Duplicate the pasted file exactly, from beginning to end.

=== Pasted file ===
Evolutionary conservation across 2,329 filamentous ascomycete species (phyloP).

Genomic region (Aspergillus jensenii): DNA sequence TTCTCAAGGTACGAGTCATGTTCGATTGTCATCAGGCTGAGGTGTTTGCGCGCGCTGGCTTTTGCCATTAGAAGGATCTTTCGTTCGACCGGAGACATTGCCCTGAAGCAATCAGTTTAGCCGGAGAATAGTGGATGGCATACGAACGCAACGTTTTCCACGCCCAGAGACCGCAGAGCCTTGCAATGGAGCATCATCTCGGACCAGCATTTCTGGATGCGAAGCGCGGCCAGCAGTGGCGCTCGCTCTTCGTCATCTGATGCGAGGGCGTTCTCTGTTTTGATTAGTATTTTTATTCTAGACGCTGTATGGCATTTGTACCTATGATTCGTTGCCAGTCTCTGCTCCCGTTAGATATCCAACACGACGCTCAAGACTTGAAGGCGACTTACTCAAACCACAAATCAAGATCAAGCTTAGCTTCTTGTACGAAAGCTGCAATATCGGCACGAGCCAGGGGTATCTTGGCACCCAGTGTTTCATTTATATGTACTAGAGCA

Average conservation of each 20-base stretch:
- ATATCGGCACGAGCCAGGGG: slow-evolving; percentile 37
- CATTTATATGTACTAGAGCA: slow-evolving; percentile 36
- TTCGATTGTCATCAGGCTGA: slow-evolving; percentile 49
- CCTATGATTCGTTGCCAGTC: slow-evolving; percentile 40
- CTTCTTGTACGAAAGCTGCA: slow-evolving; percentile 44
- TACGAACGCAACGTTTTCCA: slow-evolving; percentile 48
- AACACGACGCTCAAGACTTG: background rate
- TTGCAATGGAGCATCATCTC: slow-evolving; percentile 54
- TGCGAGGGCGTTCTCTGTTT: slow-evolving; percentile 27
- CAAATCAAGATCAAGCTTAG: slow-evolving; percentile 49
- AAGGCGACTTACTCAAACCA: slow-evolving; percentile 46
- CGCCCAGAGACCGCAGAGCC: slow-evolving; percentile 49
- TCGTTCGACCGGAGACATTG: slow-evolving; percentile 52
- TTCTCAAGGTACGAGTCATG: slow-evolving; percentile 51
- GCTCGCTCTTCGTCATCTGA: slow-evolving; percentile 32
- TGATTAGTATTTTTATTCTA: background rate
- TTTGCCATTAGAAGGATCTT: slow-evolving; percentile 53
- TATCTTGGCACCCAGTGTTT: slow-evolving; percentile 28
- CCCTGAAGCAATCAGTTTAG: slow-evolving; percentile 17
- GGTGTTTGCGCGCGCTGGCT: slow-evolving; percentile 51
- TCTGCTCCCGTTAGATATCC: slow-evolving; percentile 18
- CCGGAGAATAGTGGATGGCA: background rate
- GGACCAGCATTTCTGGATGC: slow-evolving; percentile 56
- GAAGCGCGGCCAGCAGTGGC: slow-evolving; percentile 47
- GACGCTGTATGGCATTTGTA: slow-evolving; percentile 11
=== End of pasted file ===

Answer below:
Evolutionary conservation across 2,329 filamentous ascomycete species (phyloP).

Genomic region (Aspergillus jensenii): DNA sequence TTCTCAAGGTACGAGTCATGTTCGATTGTCATCAGGCTGAGGTGTTTGCGCGCGCTGGCTTTTGCCATTAGAAGGATCTTTCGTTCGACCGGAGACATTGCCCTGAAGCAATCAGTTTAGCCGGAGAATAGTGGATGGCATACGAACGCAACGTTTTCCACGCCCAGAGACCGCAGAGCCTTGCAATGGAGCATCATCTCGGACCAGCATTTCTGGATGCGAAGCGCGGCCAGCAGTGGCGCTCGCTCTTCGTCATCTGATGCGAGGGCGTTCTCTGTTTTGATTAGTATTTTTATTCTAGACGCTGTATGGCATTTGTACCTATGATTCGTTGCCAGTCTCTGCTCCCGTTAGATATCCAACACGACGCTCAAGACTTGAAGGCGACTTACTCAAACCACAAATCAAGATCAAGCTTAGCTTCTTGTACGAAAGCTGCAATATCGGCACGAGCCAGGGGTATCTTGGCACCCAGTGTTTCATTTATATGTACTAGAGCA

Average conservation of each 20-base stretch:
- ATATCGGCACGAGCCAGGGG: slow-evolving; percentile 37
- CATTTATATGTACTAGAGCA: slow-evolving; percentile 36
- TTCGATTGTCATCAGGCTGA: slow-evolving; percentile 49
- CCTATGATTCGTTGCCAGTC: slow-evolving; percentile 40
- CTTCTTGTACGAAAGCTGCA: slow-evolving; percentile 44
- TACGAACGCAACGTTTTCCA: slow-evolving; percentile 48
- AACACGACGCTCAAGACTTG: background rate
- TTGCAATGGAGCATCATCTC: slow-evolving; percentile 54
- TGCGAGGGCGTTCTCTGTTT: slow-evolving; percentile 27
- CAAATCAAGATCAAGCTTAG: slow-evolving; percentile 49
- AAGGCGACTTACTCAAACCA: slow-evolving; percentile 46
- CGCCCAGAGACCGCAGAGCC: slow-evolving; percentile 49
- TCGTTCGACCGGAGACATTG: slow-evolving; percentile 52
- TTCTCAAGGTACGAGTCATG: slow-evolving; percentile 51
- GCTCGCTCTTCGTCATCTGA: slow-evolving; percentile 32
- TGATTAGTATTTTTATTCTA: background rate
- TTTGCCATTAGAAGGATCTT: slow-evolving; percentile 53
- TATCTTGGCACCCAGTGTTT: slow-evolving; percentile 28
- CCCTGAAGCAATCAGTTTAG: slow-evolving; percentile 17
- GGTGTTTGCGCGCGCTGGCT: slow-evolving; percentile 51
- TCTGCTCCCGTTAGATATCC: slow-evolving; percentile 18
- CCGGAGAATAGTGGATGGCA: background rate
- GGACCAGCATTTCTGGATGC: slow-evolving; percentile 56
- GAAGCGCGGCCAGCAGTGGC: slow-evolving; percentile 47
- GACGCTGTATGGCATTTGTA: slow-evolving; percentile 11